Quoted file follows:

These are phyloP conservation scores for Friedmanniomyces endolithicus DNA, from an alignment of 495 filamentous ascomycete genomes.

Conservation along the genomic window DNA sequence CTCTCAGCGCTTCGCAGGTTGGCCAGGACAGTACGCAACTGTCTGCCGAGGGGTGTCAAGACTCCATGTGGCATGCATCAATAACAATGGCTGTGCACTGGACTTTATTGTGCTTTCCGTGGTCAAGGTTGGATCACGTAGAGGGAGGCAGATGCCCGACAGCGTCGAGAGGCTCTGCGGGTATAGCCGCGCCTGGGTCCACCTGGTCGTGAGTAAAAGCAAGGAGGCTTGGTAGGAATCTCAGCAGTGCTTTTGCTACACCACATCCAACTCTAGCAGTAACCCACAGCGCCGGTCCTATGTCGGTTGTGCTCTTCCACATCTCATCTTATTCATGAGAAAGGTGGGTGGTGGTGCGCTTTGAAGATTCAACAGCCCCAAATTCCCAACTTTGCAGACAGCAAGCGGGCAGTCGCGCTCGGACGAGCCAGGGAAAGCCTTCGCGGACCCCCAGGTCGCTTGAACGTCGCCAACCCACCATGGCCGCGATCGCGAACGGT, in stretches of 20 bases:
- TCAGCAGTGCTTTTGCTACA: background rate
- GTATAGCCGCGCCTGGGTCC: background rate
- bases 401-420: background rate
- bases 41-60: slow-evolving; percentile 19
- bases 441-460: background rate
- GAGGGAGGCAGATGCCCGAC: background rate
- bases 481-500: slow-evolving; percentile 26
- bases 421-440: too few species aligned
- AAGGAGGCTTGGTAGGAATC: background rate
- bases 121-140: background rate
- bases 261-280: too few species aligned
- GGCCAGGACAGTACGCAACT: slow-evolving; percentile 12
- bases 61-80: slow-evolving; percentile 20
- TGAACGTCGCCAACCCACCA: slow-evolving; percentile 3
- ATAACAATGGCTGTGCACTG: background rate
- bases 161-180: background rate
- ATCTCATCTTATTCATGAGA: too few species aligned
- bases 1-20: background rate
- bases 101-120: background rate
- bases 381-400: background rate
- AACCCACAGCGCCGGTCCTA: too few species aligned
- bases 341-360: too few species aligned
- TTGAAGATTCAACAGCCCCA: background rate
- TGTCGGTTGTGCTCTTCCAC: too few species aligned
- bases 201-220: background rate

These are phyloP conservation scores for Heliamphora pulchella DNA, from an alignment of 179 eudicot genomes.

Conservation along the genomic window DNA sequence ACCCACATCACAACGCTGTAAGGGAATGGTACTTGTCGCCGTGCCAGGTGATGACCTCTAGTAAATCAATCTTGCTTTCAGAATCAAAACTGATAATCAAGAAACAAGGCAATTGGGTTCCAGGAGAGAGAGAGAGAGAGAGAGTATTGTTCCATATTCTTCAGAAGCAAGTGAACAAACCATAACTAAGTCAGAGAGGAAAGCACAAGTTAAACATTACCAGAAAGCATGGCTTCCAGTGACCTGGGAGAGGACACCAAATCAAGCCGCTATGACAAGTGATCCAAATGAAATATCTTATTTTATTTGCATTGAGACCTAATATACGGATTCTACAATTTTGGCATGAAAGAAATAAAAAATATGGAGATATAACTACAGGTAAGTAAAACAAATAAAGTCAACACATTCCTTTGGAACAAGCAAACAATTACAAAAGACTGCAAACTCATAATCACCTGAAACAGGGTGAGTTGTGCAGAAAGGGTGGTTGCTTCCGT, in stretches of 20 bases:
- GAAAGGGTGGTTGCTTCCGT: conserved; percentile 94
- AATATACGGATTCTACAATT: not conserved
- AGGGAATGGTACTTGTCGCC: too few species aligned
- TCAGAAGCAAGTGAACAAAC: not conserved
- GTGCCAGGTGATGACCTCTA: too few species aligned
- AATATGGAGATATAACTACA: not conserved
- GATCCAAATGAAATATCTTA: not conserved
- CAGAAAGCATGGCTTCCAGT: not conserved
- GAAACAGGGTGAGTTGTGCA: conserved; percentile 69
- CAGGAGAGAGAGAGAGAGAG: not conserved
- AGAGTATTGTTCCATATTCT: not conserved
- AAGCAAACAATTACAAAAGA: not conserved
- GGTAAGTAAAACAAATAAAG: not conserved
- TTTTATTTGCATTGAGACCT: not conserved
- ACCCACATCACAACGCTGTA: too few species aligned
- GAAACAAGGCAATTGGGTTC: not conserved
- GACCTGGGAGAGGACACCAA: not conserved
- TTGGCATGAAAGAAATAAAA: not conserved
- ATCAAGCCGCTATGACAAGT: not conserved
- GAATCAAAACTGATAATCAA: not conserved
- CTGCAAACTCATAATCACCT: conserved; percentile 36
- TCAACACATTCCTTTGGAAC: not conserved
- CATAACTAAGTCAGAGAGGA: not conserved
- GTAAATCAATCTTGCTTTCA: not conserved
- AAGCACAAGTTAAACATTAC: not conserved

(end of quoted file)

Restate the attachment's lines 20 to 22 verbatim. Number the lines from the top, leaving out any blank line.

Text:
- bases 1-20: background rate
- bases 101-120: background rate
- bases 381-400: background rate